These are just a few of the wonderful old hand-forged nails that I've dug up or found over the years. The middle one is almost 9 ins long. The top one I dug up yesterday.
It wasn't so long ago that all nails were hand made in small village smithy's. A helluva task if one was building a house, or barn, etc.
One easily forgets what 'craftsmanship' really means. When I look around me at what people built with just the raw materials around them (stone and wood), I am amazed by not only their skills, but also their exquisite sense of design. That same village blacksmith who made the nails was probably also responsible for the mason's, and carpenter's, tools as well.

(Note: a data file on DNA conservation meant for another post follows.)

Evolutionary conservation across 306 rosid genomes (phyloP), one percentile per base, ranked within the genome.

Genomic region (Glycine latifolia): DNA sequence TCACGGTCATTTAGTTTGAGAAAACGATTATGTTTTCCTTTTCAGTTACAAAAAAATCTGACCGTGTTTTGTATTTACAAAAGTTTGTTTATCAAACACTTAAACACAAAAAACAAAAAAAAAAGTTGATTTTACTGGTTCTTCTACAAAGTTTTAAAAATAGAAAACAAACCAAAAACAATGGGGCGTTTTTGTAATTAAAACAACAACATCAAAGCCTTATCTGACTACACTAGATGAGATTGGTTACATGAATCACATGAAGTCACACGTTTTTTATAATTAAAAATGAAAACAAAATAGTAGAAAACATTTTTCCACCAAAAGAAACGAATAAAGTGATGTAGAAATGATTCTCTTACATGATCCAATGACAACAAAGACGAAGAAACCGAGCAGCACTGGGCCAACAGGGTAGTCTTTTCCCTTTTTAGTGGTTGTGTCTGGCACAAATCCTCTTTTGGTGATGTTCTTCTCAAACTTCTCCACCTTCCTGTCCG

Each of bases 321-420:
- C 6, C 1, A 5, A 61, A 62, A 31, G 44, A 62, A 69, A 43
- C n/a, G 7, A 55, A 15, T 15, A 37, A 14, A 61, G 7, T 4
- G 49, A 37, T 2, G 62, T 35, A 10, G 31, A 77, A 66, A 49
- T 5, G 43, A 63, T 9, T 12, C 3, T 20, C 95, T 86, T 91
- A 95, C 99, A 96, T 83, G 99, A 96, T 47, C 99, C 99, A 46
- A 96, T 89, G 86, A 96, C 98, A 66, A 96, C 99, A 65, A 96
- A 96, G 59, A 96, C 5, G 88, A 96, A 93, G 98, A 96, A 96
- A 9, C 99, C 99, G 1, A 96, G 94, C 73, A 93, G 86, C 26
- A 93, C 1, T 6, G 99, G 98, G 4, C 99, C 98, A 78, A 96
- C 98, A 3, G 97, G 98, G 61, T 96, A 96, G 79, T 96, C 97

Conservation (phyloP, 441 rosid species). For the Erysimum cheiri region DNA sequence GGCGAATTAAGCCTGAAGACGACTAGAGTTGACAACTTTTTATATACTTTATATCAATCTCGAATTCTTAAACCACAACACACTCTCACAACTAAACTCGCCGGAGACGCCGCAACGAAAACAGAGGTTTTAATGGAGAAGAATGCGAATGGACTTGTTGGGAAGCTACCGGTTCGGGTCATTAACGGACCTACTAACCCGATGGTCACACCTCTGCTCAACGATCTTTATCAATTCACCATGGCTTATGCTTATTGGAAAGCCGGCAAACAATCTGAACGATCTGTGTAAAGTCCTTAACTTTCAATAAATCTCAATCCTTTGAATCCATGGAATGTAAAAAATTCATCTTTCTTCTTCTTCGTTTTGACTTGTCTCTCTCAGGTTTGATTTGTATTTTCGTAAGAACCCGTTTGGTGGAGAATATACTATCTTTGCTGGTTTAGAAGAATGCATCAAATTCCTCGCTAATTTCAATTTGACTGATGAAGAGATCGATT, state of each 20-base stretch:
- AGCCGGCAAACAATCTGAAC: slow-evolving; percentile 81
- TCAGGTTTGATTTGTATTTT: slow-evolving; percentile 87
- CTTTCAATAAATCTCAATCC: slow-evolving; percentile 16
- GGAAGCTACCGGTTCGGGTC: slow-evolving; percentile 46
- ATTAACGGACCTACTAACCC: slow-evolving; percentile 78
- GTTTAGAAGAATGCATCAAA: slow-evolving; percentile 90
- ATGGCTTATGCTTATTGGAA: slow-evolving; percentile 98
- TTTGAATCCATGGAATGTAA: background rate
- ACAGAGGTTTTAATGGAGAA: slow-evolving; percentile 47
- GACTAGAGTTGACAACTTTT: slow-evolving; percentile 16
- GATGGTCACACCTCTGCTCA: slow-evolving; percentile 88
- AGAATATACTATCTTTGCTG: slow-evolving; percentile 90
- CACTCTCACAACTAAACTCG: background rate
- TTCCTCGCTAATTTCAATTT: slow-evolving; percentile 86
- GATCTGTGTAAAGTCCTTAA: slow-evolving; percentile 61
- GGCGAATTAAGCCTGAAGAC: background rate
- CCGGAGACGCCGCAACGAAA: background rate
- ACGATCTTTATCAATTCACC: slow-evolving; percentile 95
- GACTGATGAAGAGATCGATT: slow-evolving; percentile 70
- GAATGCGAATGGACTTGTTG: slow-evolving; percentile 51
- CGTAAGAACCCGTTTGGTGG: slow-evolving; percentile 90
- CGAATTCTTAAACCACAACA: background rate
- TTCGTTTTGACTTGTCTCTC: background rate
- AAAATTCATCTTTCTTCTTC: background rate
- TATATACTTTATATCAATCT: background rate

Each individual wall stone had to be 'finished' with a reasonably flat surface, and the corner stones, or window/door opening stones, quarried and shaped by hand; as an ex-stone cutter myself I know what this involves. Each piece of wood for either the beams, doors, or flooring started as a felled tree, and had to be sawn and 'adzed' into shape. The work involved was huge; there was no handy DIY store.
I always look at early vernacular architecture with some awe; you can imagine what I think when faced with the magnificence of medieval cathedrals.